Intangible Learning: Manish Upadhyay
The Human Capital Management System (HCMS) covers modules such as learning, performance, compensation, succession, career development, 360 degree feedback, recruiting and hiring, social collaboration, workforce management, expense management, payroll and benefits, HR management (HRMS), workforce analytics, etc.
Many companies in the past, that were working in the field of learning management, expanded to the cover the entire gamut of current day human capital management systems. In learning management solutions you can put the relevant courses online so that employees can choose a relevant course and up-skill themselves, but the solution doesn’t map the existing skill - competency levels with the desired ones and offers solutions to plug the skill gap. It is to plug this skill competency gap that the learning management solutions evolved to cover areas such as performance and career development. The system further evolved (and borrowed heavily from standard enterprise solution), to cover and automate the admin nature of HR work like payroll, expenses, etc.
Presently the most common form of HR technology is talent portal. Talent portals are more prevalent in medium and large organizations with very little penetration in small and micro enterprises. Even within medium and large organizations, only those where the senior management takes the initiative to drive it, the actual adoption happens. These talent portals have evolved from simple intranet portals, which had static announcements and polices, into somewhat dynamic portals where employees engage, exchange views and actual collaboration happens. The employees get a portal ID the day they join and that enables them to look at all policies, leave balances, salary receipts, etc. in one place. Most of the organizations don’t call it HCM or talent portal, but they have different interesting names for the portal, a lot of portal branding is done and one can even see posters (put up by the HR) popularizing these portals.
The biggest gap or lacunae in the current HCMS is capturing of intangible learning/tacit knowledge. The system has the ability to capture the intangible/tacit knowledge, but unless top performers start sharing their trade secrets or intangible practical knowledge base/insights, real benefit cannot be realized. Capturing of intangible learning continues to be a weak area and despite several rewards and recognition for top contributors there are a few real success stories. The sad truth is that when an employee leaves, he takes away the knowledge (tacit) and these systems are unable to lessen the impact.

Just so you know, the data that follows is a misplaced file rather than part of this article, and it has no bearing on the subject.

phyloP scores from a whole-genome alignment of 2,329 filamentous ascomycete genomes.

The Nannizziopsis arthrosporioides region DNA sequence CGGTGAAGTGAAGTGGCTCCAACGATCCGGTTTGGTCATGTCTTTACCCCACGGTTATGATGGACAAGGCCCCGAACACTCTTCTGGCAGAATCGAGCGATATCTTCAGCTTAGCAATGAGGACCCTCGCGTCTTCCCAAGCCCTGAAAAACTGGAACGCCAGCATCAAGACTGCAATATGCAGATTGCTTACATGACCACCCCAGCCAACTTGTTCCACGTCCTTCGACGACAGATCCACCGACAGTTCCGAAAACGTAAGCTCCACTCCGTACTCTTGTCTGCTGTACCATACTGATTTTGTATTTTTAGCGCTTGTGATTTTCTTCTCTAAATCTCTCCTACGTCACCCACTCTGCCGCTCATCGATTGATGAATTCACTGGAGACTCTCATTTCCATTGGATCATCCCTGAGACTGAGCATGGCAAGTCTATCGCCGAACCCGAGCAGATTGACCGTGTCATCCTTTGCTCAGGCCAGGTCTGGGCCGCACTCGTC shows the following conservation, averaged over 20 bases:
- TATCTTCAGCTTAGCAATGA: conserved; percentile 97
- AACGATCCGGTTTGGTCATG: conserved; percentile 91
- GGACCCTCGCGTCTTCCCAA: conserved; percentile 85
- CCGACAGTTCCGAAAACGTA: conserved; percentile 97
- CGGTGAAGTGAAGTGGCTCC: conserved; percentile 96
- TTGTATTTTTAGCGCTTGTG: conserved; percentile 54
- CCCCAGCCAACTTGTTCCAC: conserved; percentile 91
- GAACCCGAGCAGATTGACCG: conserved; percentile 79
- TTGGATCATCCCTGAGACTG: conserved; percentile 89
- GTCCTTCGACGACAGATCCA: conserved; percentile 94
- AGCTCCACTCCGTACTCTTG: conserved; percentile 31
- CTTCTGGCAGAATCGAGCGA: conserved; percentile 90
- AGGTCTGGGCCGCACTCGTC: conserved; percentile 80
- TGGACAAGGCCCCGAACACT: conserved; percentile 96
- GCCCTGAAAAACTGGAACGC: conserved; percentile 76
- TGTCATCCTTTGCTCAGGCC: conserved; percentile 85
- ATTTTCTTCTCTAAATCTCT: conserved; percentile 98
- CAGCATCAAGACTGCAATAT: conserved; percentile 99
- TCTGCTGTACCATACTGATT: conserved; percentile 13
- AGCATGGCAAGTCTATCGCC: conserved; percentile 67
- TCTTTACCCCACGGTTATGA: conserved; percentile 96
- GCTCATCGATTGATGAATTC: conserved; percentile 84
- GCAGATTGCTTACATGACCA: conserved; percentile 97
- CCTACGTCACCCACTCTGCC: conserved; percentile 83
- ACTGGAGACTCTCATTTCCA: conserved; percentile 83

Another big HR challenge is how can one execute the annual employee training calendar and at the same time establish ROI on training. According to the Kirk Patrick (KP) Framework there are four stages:
Stage 1 (Reaction) – The feedback is only gauged by employee reaction
Stage 2 (Learning Transfer) – Pre, post and actual tests are conducted to decide whether the employee has learnt or not
Stage 3 (Behavioral transfer) –The employee has managed to imbibe the training and can demonstrate the skills learnt
Stage 4 (Establishing ROI) – For the amount of money invested in the training, has there been tangible productivity improvement?
It gets difficult to gauge progress after KP Stage2, but with dedicated HR and line manager support, HCMS can provide some answers to these questions. The system also helps to maintain the focus throughout the year thus, improving the perennial 40 percent strike rate of annual employee training calendar.
Other areas where HCMS has shown some movement are workforce management, workforce analytics and recruiting and hiring. There are a whole lot of features in the workforce analytics module, but that is in the very early state and “how to” and “where to” utilize the output of these analytics is still being explored. There are also interesting linkages with external databases such as LinkedIn that is emerging to be useful from recruiting and hiring perspective.
There are 3-4 categories of HR technologies that are prevalent in India, for that matter the entire world. First is Enterprise Suite (SAP/ PeopleSoft) type of solutions, typically large organizations in excess of 50,000 employees go in for such solutions. Second would be HCMS such as SumTotal, Saba, etc. which evolved from learning management backgrounds to cover the entire human capital space. The third category would be smaller talent portal type of players who do not offer the entire paraphernalia, but some portions of it. Fourth would be custom /project-based specific HR software/module suitable for small sized organizations.
When deciding a vendor, the organization should first see their specific need as in pain areas, increase in employee strength (fast ramp up scenario), etc. Secondly, the category of solution they want to go for. Thirdly the nature of organizations’ business – Knowledge-based companies have a higher need for these kinds of services, since they churn and develop talent on a regular basis as against companies with much lesser up-skilling needs.